To read more about The Walking Dead, pick up the new issue of Entertainment Weekly on stands now, or buy it here. Don’t forget to subscribe for more exclusive interviews and photos, only in EW.

Many fans of The Walking Dead have been up in arms ever since it was revealed in the last moments of the show’s Dec. 10 midseason finale that Carl was bitten by a zombie, signaling his impending demise (which will play out in the Feb. 25 midseason premiere).

Of course, fans are always up in arms when a character is killed off, but Carl felt different. For one thing, Chandler Riggs is one of only five original season 1 characters still on the show, and another one of those — Lennie James, who plays Morgan — will be leaving at the end of the season to join companion series Fear the Walking Dead. But even more troubling to some was the fact that Carl is not only still alive in the comic, but features very prominently in the upcoming comic story — a story that some fans now worry will have to be reworked or completely scrapped for the TV adaptation.

We spoke to showrunner Scott M. Gimple (as well as star Andrew Lincoln and Riggs himself) in December about the decision to kill Carl, but what about the man who created The Walking Dead and is still writing Carl’s comic book adventures? We asked Robert Kirkman to share his feelings about the massive move.

Credit: Gene Page/AMC

“I think Scott first brought it up to me as a possibility probably about a year ago at this point,” says Kirkman, who is also an exec producer on the TV version. “At first, I was kind of like, ‘Well, that’s a big one, you know?’ I might have had a little bit of trepidation. But once he laid out to me exactly what his long-term plans were, and the things that come out of it, and the things that it leads to, it was something I got on board with.”

Kirkman has heard the clamoring from those distraught about the development, but he says that the team making the show expects and welcomes the pressure that comes along with such a huge death and deviation from the original source material. “I know that some fans online have been very upset, but that’s by design,” says Kirkman. “We’re not supposed to be happy when these characters die. We are supposed to be worried about what comes next, and anticipating what comes next, and stressing about what comes next. That just shows that you’re engaged and you’re interested. Our job is to now pay that off and fulfill that interest, and prove that this was a decision worth making. That’s what we’ve got to do.”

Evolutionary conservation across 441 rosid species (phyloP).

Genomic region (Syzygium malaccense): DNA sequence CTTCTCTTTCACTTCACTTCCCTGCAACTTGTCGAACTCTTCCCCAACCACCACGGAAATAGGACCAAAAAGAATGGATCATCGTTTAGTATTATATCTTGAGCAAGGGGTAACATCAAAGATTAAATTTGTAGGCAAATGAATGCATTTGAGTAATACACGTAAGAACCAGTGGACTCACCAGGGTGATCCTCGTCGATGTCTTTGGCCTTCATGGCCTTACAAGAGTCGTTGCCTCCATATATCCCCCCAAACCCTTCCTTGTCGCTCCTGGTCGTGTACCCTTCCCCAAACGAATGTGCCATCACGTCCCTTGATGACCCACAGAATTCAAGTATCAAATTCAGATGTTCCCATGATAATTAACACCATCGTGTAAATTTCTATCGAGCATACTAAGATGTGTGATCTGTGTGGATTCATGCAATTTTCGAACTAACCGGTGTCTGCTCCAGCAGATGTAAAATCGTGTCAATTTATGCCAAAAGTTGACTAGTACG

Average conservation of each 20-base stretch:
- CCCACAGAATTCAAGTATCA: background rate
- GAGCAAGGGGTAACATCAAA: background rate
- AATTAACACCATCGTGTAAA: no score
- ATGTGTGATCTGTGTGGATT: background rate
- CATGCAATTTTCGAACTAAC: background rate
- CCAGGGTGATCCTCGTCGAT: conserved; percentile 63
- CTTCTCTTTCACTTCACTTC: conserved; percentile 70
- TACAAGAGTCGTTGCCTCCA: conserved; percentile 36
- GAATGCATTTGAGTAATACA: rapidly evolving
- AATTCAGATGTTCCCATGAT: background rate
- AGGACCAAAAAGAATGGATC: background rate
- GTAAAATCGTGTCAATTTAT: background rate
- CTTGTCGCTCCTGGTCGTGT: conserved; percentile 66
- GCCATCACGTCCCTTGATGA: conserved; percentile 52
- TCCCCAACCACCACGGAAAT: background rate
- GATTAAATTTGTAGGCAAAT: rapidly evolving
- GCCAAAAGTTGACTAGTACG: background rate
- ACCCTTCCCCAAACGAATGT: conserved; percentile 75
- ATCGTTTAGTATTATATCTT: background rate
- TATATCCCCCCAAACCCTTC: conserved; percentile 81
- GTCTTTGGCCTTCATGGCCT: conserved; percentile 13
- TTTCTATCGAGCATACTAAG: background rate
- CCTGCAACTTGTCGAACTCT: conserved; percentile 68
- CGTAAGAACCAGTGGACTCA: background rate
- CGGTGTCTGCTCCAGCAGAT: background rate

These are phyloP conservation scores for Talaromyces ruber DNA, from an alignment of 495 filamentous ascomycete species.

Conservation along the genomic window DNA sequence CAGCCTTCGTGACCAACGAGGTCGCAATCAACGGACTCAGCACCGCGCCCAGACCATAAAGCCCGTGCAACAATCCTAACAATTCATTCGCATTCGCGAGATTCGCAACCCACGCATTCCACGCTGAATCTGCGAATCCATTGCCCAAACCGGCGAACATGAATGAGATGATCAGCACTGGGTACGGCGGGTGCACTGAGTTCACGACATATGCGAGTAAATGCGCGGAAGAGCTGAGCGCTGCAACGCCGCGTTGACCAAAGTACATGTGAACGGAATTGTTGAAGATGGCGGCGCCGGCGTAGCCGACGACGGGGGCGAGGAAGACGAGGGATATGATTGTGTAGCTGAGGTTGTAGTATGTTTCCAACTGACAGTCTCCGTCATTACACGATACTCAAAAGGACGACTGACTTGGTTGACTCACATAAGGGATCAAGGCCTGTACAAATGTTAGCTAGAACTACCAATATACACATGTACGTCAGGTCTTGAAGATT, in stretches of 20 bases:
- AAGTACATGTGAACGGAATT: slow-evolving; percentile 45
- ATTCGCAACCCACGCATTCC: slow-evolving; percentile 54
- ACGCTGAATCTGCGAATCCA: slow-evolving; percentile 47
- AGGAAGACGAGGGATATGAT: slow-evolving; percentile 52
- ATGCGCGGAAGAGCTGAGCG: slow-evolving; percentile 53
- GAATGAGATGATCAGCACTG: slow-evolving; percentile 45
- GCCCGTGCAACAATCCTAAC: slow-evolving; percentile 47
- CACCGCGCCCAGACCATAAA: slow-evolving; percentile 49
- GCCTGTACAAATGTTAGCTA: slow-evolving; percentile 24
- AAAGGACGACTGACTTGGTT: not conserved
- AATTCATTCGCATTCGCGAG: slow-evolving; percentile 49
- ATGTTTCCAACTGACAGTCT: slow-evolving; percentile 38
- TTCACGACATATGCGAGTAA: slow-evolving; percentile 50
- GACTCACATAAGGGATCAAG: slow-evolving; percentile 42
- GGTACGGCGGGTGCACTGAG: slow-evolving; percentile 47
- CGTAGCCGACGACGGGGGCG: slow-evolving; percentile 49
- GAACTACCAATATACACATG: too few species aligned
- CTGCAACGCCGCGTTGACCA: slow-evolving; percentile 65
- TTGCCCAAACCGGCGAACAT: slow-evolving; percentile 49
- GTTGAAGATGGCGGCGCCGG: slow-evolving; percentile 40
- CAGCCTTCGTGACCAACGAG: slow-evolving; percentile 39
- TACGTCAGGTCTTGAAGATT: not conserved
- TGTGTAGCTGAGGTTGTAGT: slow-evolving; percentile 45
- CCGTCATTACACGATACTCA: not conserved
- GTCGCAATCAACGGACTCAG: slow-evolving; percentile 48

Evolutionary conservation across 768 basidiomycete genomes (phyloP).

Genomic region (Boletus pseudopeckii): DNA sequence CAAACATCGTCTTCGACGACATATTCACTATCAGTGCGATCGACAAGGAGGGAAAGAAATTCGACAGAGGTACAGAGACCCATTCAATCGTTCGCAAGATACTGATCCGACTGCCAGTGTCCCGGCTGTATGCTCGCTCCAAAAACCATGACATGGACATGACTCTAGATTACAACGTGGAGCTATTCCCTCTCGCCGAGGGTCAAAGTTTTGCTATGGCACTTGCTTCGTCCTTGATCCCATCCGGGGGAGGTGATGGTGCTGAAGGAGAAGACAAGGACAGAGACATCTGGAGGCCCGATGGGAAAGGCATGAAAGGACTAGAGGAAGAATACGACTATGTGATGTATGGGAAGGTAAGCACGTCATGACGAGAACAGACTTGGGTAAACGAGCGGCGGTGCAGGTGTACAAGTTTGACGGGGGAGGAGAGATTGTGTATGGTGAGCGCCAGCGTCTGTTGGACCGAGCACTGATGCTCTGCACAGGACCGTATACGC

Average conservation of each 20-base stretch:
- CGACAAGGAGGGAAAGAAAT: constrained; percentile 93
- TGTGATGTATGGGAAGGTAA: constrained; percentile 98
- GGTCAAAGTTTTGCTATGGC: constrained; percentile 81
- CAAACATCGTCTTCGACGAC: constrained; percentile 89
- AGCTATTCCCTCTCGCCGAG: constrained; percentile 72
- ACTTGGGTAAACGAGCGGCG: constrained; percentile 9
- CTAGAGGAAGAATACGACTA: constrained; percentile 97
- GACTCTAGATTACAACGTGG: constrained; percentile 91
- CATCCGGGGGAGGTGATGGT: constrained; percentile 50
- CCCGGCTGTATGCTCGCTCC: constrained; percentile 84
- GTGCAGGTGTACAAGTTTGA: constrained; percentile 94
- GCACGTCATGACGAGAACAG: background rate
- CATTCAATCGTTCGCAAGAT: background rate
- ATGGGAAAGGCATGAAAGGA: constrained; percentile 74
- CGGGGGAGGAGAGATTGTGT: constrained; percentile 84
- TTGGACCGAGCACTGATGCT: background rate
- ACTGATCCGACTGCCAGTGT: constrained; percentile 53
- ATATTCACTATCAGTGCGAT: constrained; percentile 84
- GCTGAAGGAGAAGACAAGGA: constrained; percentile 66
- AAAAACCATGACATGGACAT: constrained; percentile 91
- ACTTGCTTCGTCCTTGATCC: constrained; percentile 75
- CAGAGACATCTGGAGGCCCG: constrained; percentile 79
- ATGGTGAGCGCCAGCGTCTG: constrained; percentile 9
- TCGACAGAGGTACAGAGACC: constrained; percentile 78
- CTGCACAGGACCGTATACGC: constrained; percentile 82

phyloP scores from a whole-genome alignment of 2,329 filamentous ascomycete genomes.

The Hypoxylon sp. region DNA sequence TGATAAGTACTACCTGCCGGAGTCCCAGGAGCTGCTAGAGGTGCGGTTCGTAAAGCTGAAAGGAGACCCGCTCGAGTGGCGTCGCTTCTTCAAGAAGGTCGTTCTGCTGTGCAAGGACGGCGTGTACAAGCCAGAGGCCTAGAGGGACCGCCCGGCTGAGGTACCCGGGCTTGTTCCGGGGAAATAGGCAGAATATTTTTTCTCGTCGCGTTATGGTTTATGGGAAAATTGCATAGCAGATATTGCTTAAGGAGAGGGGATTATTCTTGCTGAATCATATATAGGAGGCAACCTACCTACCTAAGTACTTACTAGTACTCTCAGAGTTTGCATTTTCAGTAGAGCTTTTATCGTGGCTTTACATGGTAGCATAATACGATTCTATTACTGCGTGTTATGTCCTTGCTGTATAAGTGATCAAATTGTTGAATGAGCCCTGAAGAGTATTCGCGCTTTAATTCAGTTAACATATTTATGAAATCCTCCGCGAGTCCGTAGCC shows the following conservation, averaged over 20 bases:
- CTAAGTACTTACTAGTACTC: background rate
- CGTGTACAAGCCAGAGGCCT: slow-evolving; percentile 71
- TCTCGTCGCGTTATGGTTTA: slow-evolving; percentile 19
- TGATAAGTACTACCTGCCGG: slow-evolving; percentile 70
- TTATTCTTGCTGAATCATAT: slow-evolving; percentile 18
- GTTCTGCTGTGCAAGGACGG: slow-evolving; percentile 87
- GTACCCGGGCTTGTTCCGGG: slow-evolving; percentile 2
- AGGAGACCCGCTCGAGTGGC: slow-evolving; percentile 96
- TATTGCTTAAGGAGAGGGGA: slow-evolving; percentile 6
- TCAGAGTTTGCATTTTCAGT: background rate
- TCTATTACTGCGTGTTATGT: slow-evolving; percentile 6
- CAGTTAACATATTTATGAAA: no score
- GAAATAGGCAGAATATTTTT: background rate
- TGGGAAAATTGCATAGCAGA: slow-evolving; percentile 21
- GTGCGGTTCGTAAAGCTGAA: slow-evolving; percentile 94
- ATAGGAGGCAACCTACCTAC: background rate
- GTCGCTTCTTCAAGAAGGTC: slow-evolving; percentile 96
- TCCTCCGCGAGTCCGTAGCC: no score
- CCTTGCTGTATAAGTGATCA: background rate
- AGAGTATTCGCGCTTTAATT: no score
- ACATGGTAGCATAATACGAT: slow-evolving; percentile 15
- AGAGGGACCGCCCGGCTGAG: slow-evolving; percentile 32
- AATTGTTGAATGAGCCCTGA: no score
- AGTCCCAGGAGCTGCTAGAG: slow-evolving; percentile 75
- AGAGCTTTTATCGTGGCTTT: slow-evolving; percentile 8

Executive producer Greg Nicotero, who directed the Feb, 25 midseason premiere that will serve as Carl’s final chapter, says the work to pay that off begins now. “The people that clearly are upset about losing Carl and questioning where the show goes without Carl — I really do believe that a lot of people will put those feelings aside when they watch this episode,” says Nicotero, “because they’re really going to get an opportunity to make some peace with it.”

Kirkman concurs and says the episode makes for a great sendoff for both the character and the boy-turned-man playing him. “It’s a great tribute to Carl the character, and Chandler the actor,” says Kirkman. “It’s definitely Chandler’s best work. His work in this episode is absolutely amazing. It’s something he should really be proud of. I think it’s something people will be talking about for a good long while. We’re just really excited to share with the audience.” (Riggs also talked to EW about what his last episode will mean moving forward: “He’s definitely leaving behind a really long-lasting legacy, which was the coolest part about playing those final moments — knowing that Carl was going to have such a lasting impact on the story.”)

As for what happens after Carl leaves, Kirkman insists the story rejiggering will not be as extensive as some may assume. “There are big, huge stories coming up that you might think will be massively altered because of the absence of Carl,” says Kirkman. “But we have known these story lines have been coming for years. There are plans in place to make it all work. The loss of Carl doesn’t necessarily mean that we’re going to be losing big swaths of the comic book story. It means that there will be some differences to them. The goal is that those differences will be as exciting to the audience as they are to me.”

Time will tell.

The Walking Dead returns on Feb. 25 on AMC.

For more exclusive Walking Dead scoop, pick up the new issue of Entertainment Weekly and follow Dalton on Twitter @DaltonRoss.

Episode Recaps

The Walking Dead

AMC's zombie thriller, based on the classic comic book serial created by Robert Kirkman.

  • TV Show
  • 11
stream service